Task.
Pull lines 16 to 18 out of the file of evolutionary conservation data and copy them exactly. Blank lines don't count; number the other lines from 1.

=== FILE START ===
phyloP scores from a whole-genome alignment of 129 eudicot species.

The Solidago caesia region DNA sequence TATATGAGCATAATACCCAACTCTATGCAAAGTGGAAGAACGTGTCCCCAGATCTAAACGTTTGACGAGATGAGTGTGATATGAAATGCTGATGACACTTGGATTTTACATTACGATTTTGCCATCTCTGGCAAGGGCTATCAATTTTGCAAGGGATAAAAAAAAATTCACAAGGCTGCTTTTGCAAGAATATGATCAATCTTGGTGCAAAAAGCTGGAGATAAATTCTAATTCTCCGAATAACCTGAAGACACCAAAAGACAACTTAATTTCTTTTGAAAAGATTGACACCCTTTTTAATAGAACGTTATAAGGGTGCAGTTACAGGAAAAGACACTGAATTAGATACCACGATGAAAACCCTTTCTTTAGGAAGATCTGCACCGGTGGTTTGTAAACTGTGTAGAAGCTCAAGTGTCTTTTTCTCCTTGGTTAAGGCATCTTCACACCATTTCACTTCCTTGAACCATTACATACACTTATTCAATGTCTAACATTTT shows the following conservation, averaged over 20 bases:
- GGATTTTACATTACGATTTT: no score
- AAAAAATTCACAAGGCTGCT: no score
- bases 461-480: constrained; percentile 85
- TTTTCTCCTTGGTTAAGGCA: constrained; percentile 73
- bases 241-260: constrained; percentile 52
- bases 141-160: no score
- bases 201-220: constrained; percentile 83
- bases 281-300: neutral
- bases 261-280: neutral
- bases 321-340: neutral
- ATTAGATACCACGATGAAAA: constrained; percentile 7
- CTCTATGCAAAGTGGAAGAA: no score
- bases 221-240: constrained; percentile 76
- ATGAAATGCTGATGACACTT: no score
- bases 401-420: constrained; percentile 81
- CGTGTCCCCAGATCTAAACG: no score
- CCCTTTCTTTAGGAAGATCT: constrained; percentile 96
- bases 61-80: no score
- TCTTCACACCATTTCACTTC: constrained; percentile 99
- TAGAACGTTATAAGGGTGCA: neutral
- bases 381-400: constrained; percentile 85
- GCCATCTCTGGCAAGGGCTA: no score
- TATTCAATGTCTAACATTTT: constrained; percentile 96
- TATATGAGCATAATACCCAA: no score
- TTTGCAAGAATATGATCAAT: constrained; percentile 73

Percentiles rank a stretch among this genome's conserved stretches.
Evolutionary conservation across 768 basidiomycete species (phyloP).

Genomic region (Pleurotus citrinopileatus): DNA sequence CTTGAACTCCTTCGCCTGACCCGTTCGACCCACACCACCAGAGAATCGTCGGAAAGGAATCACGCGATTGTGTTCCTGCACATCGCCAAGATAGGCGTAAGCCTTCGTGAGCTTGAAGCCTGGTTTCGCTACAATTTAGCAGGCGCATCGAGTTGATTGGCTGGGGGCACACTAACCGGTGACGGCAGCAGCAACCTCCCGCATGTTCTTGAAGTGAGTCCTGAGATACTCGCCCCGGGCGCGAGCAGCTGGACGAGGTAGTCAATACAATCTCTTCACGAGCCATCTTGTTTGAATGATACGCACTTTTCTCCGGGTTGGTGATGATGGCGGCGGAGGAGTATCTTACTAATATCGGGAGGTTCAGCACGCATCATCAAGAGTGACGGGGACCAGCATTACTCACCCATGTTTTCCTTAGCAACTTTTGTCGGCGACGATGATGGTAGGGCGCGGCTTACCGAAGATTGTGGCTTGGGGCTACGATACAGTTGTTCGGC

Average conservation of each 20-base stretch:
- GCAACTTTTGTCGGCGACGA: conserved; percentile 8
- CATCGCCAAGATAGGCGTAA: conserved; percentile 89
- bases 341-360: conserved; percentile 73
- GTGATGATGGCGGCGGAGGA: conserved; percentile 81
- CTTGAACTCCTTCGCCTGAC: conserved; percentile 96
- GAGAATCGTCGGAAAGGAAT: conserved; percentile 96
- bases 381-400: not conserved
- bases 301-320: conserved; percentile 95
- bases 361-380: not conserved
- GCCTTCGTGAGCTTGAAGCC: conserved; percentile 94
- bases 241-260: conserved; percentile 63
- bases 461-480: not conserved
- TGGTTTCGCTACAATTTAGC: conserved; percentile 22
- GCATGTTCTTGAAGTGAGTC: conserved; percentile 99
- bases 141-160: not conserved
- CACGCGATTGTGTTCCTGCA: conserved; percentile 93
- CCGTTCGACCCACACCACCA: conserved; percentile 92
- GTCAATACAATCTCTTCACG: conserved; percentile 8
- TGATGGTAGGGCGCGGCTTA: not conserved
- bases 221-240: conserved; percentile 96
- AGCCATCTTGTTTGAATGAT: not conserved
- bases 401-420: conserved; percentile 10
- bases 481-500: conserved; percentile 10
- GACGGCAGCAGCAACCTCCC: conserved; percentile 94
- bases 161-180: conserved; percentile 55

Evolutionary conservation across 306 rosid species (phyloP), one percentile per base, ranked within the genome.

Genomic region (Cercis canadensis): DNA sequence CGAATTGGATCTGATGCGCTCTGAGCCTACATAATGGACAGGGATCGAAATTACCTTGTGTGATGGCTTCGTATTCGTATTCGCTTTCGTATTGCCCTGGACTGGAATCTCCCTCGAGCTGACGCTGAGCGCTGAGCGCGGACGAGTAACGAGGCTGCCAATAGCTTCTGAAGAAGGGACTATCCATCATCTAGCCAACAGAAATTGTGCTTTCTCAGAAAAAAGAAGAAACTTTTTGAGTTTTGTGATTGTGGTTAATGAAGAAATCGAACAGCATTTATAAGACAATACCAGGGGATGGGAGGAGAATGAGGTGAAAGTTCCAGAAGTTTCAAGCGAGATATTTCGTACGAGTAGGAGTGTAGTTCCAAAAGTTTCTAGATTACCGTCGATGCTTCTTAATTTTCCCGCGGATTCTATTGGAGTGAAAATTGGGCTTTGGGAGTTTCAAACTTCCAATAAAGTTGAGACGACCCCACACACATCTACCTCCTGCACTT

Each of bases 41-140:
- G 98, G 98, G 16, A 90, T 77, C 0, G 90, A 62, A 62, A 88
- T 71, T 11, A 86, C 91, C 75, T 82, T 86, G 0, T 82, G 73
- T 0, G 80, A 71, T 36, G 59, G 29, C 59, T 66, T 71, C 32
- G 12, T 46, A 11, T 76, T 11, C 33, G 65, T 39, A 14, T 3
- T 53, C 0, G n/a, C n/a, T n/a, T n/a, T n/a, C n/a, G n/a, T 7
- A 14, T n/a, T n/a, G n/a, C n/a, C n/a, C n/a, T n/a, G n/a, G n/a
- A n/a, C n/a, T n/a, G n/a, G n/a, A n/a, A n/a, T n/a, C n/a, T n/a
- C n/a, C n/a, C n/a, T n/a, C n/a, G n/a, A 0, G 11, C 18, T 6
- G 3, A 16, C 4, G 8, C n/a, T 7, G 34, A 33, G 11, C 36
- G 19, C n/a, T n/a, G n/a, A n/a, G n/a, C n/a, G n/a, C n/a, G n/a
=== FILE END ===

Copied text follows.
- ATGAAATGCTGATGACACTT: no score
- bases 401-420: constrained; percentile 81
- CGTGTCCCCAGATCTAAACG: no score